When I ran into the cherry situation, I thought it might lend itself to using the cherries in a way that gave them the chance to be the best they could be.

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I used this recipe for a cold-processed shrub, and I skewed it two ways. I started one cup of cherries in a cup of granulated sugar. I planned to mix it with cider vinegar. Then, I realized you could do balsamic vinegar, and you could add citrus zest. I have some aging limes, and I’ve always loved the combination of cherries and limes, so I went and got the cherries in granulated sugar and zested a couple of limes into it.

I pitted another cup of cherries and realized, to my horror, that I was out of sugar. This is what comes of not eating sugar/baking for a month. I was faced with the idea of eating the subpar pitted cherries, running to the grocery store at nearly 10 p.m. on a work-night, or improvising. I had brown sugar, and started the new batch in that. I decided that the brown sugar cherries would be for the balsamic.

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I let them sit a couple of days in the fridge, until they looked like this:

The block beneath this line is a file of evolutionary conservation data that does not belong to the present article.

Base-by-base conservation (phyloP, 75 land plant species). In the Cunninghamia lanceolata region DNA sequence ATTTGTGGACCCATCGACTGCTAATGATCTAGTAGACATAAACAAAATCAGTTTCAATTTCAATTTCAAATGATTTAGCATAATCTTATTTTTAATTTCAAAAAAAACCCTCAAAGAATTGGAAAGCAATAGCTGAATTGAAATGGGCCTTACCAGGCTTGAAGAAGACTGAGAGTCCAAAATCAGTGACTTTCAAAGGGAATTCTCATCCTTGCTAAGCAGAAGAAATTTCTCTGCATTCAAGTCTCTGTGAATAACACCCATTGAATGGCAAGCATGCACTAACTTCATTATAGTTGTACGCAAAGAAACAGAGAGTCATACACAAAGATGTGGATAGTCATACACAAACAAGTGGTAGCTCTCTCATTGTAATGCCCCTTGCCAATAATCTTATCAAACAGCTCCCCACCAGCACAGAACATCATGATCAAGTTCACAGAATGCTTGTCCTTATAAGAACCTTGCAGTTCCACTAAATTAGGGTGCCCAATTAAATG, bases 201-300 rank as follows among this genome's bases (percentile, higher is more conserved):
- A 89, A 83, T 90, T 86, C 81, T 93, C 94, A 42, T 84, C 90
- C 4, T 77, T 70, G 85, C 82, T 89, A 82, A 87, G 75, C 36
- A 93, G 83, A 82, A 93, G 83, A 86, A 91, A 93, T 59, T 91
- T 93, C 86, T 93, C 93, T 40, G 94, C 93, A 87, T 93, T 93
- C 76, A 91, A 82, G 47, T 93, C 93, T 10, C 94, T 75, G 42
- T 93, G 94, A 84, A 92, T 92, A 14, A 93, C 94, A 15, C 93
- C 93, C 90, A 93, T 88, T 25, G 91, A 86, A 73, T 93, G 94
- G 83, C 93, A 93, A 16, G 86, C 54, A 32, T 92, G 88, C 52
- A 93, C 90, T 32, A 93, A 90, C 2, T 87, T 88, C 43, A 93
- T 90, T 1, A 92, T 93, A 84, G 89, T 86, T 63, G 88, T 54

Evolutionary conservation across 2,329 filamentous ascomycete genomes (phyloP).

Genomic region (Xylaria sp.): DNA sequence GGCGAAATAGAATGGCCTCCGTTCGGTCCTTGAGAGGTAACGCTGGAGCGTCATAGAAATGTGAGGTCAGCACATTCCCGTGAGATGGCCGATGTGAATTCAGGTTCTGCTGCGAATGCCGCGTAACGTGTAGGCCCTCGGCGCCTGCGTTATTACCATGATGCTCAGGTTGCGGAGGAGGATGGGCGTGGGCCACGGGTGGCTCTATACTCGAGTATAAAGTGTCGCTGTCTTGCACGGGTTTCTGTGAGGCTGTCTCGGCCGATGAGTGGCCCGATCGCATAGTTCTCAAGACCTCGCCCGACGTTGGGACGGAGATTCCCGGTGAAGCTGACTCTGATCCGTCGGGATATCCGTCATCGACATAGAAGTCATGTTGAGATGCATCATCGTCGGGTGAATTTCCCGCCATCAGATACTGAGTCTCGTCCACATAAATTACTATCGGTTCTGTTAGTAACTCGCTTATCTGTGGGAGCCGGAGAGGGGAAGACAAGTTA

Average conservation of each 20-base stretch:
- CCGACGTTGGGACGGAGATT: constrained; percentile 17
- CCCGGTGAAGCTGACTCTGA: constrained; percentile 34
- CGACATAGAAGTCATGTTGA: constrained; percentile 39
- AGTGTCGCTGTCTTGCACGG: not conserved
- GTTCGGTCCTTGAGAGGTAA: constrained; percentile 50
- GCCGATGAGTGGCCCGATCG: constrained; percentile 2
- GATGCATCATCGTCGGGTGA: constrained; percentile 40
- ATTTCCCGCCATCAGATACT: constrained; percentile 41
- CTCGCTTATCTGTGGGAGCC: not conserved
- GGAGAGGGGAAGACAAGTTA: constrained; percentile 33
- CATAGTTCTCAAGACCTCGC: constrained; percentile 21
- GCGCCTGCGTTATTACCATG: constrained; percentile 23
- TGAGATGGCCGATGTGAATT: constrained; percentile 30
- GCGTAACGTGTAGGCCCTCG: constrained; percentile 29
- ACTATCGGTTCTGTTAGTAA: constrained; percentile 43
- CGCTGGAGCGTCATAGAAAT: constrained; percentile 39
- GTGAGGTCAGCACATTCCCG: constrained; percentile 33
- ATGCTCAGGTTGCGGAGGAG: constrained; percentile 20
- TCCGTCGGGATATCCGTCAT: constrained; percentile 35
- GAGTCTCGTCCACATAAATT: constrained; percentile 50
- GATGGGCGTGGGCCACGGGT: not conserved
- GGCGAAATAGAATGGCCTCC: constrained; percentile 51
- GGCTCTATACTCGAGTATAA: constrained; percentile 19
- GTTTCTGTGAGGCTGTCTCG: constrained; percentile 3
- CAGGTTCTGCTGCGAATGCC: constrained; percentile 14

Then, I strained out the cherries and added the vinegar (1 cup per batch).

I haven’t tried them yet, but I’m looking forward to them! I’m also looking forward to serving the candied cherries on top of ice cream. Shrubs are preserved enough to last a long time— that was their original purpose, back in the days before refrigeration.

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Recipe Review: Roasted Cherry Brownies

Over the weekend, we had a Toastmasters social gathering. These only happen a couple of times a year, and since I’ve joined the Board and am looking at Board president, I feel like I need to make more of an effort to participate. Last year, I went to one, but it was an awkward “I’ll go, but if I’m not feeling it after 30 minutes, I’m out” affair. I stayed more than 30 minutes, but was painfully self-conscious and spent the entire evening in a rather more intense conversation with one person than I think either of us hoping for, partly so I didn’t have to keep mingling.